Covid shot: NY Phil will return 2 years early to Lincoln Center

Covid shot: NY Phil will return 2 years early to Lincoln Center

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norman lebrecht

April 05, 2021

Lincoln Center and the New York Philharmonic have just announced they will complete the renovation of David Geffen Hall in late 2022, nearly two years earlier than scheduled.

Deborah Borda, New York Philharmonic president, said: ‘Our accelerated renovation plan for David Geffen Hall allows us to make the most of COVID-19 closures to complete the renovation process faster and more efficiently, without stops and starts. The Hall’s immediate and long-term benefits to the community, Lincoln Center, our Orchestra, and the world of music are unparalleled. We look forward to returning to David Geffen Hall and welcoming everyone to our new, state-of-the-art home in Fall 2022 … a major signal that New York City is back.’

 

Comments

  • Adonor says:

    Weird, they cried poor when they cut salaries 25-50 percent over the life of the 4 year contract well past the time of Covid not to mention laying off half the staff.

    Guess they found a few hundred million in their couch cushions somewhere.

    Those who attend opening night just remember some of the principal players on stage have taken a more than 50 percent cut and will continue to do so years after the hall is open.

    • Fred says:

      The money for the hall renovation comes from different sources from their operating budget that are intended for the renovation and must stay that way being as they were charitable contributions and grants that have to meet certain criteria for tax purposes. I
      suppose if you want Borda and/or her donors to go to prison for embezzlement and tax fraud, then yes, they could have done it your way.

      But there’s another reason why Deborah Borda is a better general manager than you; she knows the excitement a new hall will generate will help the orchestra regain its footing and income in the post-Covid era.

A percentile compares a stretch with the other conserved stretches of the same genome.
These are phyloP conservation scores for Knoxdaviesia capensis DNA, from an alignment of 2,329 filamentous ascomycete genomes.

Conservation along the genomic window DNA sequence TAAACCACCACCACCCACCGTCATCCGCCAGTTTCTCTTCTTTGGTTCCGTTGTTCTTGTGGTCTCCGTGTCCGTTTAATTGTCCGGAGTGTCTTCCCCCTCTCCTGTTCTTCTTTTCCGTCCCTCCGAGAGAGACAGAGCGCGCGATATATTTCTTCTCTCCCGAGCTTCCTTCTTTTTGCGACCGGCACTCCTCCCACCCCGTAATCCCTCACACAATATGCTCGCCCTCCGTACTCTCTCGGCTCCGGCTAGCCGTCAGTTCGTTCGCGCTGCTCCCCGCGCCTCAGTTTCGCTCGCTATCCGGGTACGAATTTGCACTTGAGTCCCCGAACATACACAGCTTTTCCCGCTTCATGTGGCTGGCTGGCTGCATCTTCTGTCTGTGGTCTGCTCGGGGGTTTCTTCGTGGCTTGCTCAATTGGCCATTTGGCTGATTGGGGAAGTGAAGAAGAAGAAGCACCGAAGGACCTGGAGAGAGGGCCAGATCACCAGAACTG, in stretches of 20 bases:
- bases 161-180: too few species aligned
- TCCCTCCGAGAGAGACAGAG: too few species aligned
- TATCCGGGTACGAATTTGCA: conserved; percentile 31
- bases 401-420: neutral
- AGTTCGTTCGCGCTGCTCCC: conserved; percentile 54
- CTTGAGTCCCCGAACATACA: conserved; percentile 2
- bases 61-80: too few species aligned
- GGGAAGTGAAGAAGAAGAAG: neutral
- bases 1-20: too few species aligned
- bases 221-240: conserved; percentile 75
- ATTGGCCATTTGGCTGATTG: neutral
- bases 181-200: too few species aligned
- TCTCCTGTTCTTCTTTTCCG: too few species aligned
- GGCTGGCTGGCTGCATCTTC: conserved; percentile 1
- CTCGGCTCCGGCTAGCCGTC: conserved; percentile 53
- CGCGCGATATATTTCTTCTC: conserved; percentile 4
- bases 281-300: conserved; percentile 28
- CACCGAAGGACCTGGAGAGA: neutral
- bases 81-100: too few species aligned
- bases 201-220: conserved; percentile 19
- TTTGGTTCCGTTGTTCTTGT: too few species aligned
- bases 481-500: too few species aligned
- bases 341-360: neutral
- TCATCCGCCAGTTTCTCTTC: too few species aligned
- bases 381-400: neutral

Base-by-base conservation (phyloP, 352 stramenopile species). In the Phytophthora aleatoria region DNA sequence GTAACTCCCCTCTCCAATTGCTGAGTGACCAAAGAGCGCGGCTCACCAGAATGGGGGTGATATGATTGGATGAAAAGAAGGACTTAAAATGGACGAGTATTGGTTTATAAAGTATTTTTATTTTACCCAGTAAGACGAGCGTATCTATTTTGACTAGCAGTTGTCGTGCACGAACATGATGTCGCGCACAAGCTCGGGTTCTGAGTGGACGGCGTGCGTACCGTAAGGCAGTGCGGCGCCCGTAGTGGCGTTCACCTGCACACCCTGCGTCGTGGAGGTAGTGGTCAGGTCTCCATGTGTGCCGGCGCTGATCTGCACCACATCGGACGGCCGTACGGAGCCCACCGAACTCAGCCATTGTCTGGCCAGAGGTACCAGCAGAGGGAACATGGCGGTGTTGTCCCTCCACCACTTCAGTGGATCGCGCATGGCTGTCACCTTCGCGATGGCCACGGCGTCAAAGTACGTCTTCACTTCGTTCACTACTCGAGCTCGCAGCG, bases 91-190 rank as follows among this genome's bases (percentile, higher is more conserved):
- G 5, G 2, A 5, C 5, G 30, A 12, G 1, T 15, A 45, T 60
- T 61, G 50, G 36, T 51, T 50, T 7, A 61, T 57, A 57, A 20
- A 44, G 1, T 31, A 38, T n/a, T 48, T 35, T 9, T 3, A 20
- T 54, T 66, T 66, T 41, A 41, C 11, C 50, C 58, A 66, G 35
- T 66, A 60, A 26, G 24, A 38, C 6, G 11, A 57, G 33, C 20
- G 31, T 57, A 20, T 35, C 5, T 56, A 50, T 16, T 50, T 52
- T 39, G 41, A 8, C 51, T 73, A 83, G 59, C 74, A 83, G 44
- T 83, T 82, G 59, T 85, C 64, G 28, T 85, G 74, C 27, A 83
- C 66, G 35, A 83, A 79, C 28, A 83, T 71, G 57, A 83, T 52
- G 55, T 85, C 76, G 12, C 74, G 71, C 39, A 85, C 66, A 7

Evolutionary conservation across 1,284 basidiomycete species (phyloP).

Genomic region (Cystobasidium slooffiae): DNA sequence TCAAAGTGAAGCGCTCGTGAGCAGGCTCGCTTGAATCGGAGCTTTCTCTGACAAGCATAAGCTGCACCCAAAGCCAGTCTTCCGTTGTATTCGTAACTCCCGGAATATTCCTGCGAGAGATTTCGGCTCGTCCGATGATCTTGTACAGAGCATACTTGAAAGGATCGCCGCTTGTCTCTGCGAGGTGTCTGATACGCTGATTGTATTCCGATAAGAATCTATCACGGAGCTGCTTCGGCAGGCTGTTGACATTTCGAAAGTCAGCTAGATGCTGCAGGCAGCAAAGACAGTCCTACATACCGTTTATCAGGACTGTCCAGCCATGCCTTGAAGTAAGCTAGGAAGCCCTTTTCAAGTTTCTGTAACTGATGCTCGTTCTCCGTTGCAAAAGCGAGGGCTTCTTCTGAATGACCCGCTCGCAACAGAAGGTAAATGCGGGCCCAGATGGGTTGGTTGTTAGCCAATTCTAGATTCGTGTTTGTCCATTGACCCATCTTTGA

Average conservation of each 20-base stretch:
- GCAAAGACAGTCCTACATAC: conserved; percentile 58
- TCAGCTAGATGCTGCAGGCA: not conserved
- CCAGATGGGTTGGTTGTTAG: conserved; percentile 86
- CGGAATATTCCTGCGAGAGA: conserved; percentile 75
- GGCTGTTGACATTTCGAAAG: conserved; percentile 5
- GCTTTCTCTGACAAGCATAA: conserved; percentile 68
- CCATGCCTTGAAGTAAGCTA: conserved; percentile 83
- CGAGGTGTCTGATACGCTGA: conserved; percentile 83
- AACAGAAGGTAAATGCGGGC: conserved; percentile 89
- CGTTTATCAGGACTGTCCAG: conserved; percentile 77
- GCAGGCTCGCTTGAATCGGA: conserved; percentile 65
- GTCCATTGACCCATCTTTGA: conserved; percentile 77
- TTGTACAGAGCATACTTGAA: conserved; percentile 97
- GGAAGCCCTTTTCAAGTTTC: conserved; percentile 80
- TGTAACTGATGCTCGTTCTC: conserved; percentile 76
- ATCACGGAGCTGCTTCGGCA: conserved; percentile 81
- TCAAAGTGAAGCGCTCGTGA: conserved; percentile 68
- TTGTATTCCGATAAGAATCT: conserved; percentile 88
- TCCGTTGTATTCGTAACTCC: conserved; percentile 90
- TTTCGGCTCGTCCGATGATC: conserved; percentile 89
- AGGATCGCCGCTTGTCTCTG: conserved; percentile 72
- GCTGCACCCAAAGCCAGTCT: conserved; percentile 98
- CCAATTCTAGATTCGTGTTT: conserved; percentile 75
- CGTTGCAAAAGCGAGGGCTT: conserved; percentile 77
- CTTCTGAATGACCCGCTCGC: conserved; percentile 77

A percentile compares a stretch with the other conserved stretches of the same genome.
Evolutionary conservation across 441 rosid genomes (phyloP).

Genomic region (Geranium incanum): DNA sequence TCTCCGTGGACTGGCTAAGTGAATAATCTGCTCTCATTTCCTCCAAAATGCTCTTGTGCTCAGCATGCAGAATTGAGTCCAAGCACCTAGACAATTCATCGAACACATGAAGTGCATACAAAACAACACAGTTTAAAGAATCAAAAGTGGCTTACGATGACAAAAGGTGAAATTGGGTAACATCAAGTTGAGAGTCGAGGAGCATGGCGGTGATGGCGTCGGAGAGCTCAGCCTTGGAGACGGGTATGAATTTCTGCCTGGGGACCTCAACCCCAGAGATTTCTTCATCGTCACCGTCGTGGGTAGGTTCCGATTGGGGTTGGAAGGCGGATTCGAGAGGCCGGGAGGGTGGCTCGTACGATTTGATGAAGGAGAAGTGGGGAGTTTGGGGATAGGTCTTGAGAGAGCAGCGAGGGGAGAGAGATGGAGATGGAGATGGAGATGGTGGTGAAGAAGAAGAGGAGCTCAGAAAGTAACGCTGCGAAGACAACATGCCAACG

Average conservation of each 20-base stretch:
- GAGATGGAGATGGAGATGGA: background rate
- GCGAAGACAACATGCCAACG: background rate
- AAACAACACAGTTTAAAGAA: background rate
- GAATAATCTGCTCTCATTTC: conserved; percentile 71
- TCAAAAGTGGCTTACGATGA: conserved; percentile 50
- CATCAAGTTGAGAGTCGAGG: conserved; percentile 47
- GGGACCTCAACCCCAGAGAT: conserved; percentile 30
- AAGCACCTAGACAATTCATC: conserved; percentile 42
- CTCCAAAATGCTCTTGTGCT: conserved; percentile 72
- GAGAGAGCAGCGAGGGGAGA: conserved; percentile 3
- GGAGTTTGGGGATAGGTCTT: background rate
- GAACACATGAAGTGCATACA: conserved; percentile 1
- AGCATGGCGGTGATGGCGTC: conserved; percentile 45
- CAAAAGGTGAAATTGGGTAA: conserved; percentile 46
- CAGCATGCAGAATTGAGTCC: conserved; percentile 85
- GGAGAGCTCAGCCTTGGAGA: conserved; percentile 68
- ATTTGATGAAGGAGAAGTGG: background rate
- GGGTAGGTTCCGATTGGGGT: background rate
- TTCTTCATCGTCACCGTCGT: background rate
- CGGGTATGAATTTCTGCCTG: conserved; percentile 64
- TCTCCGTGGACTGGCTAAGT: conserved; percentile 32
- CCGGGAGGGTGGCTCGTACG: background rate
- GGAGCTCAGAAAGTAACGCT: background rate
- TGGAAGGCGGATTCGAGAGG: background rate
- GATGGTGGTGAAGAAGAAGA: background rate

• Not DGH says:

      They’re not digging into their own pockets to fund the renovation; for several years they’ve been raising money specifically for this project. Such donations are restricted, and may not be used for general operating or artistic expenses. And the costs are being shared with LCPA. The building is about more than just the orchestra.

    • MacroV says:

      Capital investment vs. operations. Plus I’m sure they could not legally spend money raised for a hall renovation on musician/staff salaries.

      • Seth Rothberg says:

        The money was raised and set aside. Of course. They chose to invest in Lincoln Center and not their own musicians. The hall is not owned by NYphil and will be rented to them as before at a reduced cost.

        No one stepped up and said lets keep our musicians paid at current levels once the hall opens. Some of the board’s net worth exceeds a billion dollars. No one chose to invest in “operations” but just something with a name on a piece of marble or gold plaque. I am excited for the new hall but that’s a very selfish excitement as a patron.

        Opening a new hall with some principal players taking a 50 percent of more cut over the life of the contract that will likely never come back to 2020 levels is a disgrace no matter how any funds were allocated.

        We will see that the met orchestra will get a better deal over the life of the contract and they are in far more “trouble” but will have a brighter future.

        Ms. Borda got this done and it is a worthy pursuit and long over due. Still does not sit quite well.

        • Not DGH says:

          As a longtime arts administrator, I’d be over the moon if I could ever get paid even 50% of what a New York Philharmonic backbencher makes for working less than half the hours I that worked before I was laid off.

    • Peter San Diego says: